On December 12th a South African C-47 transport crashed, killing all eleven on board. What’s unusual about this is that the C-47 (“Dakota”) is a 1930s design (as the DC-3) that was heavily used during World War II and ever since. Obviously, this involved a lot of upgrades and refurbishment. The SAAF (South African Air Force) extensively refurbished ten of its C-47s in the early 1990s. Each of these “Super-Daks” was modified for a specific mission (5 for maritime patrol, 3 for transport, and 2 for electronic warfare). The one lost on the 12th was a transport model.
Some aircraft seem to fly forever. A prime example has been the DC-3/C-47. The latest revival for this iconic plane is a refurb that creates a 13 ton aircraft with a rebuilt and lengthened fuselage, upgraded wings, new engines, and modern electronics. Called the BT-67, it is in use by eight civilian (including the U.S. Forestry Service) organizations and nine air forces (including the U.S. Air Force and the Chinese Air Force). The BT-67 is about a meter (three feet) longer than the original DC-3 and 1.5 tons heavier. Cruising speed is 380 kilometers an hour, compared to 240 for the DC-3. Range is more than twice the 1,600 kilometers of the DC-3. Typical load for the BT-67 (4 tons) is also about twice what the DC-3 would normally haul. The longer range made the rugged BT-67 capable of delivering airfreight to research stations in Antarctica, from an airport in South Africa. The BT-67s cost about $5 million each.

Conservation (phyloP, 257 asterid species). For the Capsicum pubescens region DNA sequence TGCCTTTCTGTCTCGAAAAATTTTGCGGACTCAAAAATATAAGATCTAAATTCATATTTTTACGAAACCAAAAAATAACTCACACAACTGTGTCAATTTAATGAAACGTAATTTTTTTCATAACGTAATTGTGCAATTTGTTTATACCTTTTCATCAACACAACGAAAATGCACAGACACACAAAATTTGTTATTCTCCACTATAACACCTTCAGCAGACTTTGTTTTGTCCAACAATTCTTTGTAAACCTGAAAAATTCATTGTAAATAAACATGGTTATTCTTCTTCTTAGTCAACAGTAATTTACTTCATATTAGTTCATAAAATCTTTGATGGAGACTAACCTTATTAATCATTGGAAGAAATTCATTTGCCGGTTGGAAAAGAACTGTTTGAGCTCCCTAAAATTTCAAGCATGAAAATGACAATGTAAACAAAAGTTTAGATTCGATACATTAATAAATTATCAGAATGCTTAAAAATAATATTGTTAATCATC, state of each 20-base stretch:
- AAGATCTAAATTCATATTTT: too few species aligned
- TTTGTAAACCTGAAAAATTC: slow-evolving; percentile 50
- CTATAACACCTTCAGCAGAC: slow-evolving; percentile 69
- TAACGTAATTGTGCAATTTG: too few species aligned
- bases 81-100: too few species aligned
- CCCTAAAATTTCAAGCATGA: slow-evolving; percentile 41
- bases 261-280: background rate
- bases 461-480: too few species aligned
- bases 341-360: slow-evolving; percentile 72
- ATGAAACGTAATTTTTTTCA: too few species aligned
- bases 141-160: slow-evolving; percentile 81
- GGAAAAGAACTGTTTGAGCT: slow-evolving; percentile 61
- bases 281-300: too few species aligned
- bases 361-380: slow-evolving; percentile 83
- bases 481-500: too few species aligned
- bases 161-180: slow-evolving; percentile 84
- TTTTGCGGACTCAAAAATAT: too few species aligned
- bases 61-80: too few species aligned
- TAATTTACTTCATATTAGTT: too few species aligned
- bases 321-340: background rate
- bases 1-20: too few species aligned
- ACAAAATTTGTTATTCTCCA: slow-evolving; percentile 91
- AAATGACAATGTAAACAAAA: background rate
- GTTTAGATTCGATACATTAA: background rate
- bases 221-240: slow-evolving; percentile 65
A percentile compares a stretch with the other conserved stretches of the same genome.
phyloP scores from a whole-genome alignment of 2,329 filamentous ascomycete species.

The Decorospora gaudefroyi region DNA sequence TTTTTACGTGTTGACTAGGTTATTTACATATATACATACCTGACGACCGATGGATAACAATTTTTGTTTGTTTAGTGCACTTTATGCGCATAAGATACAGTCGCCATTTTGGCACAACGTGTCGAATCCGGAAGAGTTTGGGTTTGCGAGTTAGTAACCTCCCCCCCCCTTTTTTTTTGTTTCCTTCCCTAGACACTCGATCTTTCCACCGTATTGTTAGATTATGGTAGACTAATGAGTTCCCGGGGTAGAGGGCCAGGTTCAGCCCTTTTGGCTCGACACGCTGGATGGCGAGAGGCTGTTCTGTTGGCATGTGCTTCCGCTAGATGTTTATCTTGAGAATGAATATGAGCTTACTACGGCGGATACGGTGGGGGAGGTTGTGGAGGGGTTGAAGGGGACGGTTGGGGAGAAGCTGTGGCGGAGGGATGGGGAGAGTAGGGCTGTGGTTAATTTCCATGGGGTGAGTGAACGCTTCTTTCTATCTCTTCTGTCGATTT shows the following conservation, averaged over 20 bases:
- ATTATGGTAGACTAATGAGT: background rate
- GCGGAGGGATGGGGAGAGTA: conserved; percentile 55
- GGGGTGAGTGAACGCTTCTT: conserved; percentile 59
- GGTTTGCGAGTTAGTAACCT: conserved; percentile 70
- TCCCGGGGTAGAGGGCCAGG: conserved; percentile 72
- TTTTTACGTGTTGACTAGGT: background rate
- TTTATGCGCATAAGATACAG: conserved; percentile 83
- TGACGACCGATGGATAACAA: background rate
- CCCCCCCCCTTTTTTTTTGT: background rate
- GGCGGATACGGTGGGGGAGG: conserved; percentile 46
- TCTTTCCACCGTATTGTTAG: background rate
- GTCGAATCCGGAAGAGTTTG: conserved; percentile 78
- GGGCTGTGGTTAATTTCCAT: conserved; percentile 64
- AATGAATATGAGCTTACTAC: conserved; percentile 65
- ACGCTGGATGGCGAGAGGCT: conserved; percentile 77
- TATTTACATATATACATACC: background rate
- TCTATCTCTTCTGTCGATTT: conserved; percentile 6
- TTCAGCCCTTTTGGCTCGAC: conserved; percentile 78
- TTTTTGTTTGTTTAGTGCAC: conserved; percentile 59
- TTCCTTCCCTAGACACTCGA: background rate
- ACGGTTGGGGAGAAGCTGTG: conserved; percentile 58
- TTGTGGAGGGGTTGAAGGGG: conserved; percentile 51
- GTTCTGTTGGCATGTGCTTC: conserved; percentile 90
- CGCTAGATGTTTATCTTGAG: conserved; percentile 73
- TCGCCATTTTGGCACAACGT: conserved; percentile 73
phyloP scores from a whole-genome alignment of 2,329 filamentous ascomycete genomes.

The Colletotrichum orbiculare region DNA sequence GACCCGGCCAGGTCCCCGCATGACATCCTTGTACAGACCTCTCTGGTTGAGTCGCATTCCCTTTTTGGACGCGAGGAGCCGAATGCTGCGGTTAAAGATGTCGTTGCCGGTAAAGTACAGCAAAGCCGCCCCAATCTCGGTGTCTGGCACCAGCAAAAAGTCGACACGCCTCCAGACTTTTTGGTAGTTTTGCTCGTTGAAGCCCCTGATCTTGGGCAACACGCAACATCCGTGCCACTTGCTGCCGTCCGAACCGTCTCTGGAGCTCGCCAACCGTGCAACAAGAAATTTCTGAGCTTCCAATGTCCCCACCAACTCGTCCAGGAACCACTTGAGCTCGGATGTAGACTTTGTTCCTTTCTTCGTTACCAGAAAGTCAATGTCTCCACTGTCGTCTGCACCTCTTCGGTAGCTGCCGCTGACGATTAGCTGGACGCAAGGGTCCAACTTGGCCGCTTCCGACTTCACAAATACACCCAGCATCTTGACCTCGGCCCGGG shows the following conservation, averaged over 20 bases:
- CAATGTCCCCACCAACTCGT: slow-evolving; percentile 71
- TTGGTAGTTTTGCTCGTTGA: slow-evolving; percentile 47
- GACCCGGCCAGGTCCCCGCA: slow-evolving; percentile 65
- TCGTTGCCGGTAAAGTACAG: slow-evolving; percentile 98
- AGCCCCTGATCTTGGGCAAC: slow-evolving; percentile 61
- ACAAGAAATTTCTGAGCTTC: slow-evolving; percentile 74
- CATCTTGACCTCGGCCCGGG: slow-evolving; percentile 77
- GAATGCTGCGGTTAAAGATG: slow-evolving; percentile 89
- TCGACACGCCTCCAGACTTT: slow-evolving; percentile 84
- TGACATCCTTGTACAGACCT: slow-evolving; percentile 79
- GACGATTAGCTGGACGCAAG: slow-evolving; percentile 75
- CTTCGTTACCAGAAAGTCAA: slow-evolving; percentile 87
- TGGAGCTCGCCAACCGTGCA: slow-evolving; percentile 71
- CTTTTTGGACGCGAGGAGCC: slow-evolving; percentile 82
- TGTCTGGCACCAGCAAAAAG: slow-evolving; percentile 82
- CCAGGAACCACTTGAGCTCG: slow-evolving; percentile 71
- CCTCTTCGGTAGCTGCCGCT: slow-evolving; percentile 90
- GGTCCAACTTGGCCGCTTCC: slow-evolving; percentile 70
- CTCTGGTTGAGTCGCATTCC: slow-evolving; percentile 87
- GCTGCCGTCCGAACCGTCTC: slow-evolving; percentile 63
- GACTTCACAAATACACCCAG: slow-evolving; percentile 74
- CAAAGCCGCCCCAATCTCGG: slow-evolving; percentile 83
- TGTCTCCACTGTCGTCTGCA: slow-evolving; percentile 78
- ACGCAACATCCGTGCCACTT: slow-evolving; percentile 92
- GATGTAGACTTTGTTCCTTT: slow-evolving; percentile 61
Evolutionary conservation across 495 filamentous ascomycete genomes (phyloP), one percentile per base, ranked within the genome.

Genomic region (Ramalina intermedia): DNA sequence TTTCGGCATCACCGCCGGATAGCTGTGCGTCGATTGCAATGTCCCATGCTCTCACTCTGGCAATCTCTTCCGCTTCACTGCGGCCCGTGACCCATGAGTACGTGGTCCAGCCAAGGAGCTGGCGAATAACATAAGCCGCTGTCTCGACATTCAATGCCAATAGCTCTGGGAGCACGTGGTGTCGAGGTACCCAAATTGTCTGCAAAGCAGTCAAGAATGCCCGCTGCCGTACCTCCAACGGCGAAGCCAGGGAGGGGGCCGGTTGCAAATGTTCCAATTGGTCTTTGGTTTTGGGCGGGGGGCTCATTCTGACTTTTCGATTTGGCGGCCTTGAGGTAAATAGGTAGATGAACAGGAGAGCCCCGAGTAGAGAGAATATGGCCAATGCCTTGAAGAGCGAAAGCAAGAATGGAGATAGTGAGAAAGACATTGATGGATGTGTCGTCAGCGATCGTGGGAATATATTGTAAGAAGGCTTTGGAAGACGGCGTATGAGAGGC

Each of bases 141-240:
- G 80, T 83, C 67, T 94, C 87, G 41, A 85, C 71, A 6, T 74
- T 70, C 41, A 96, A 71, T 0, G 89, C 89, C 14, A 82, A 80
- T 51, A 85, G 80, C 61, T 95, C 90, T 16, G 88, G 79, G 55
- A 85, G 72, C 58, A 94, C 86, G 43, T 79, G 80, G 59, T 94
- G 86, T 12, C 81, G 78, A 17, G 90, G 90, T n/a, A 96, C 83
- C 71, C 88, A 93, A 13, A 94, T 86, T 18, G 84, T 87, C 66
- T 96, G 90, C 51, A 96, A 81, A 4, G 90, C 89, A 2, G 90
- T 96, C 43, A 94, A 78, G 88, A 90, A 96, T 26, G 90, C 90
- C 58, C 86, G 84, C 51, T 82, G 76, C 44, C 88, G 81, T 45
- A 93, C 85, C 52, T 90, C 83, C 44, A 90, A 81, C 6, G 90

But there are other refurbs. Six years ago Colombia paid about $20 million to convert five C-47 transports to gunships (armed with night vision sensors, a three barrel 12.7mm/.50 caliber machine-gun, and some bombs). These aircraft carried a five man crew. Such gunships first appeared, using World War II era C-47 transports, in the 1960s over Vietnam. The troops called the gunships, which liked to operate at night, "Spooky."
Many DC-3/C-47 aircraft continue to fly. Several hundred are still operating worldwide, mostly owned by small domestic carriers in the U.S. and by some Third World air transport companies. A state of the art aircraft in the mid-1930s (during which only 500 were built), over 16,000 DC 3's were produced for use during World War II as C-47s. The DC-3 was, in fact, one of the most widely manufactured aircraft of the war.
When allied paratroopers jumped it was usually from a DC-3 (which could carry 28 troops but over sixty people were squeezed in during emergencies). With a maximum range of 3,400 kilometers and a top speed of 296 kilometers per hour, the C-47 was the common cargo carrier (up to 3.5 tons) and general purpose "flying truck." It still is, and more and more of these aircraft are being rebuilt, like the BT-67, to keep them flying for another decade or so.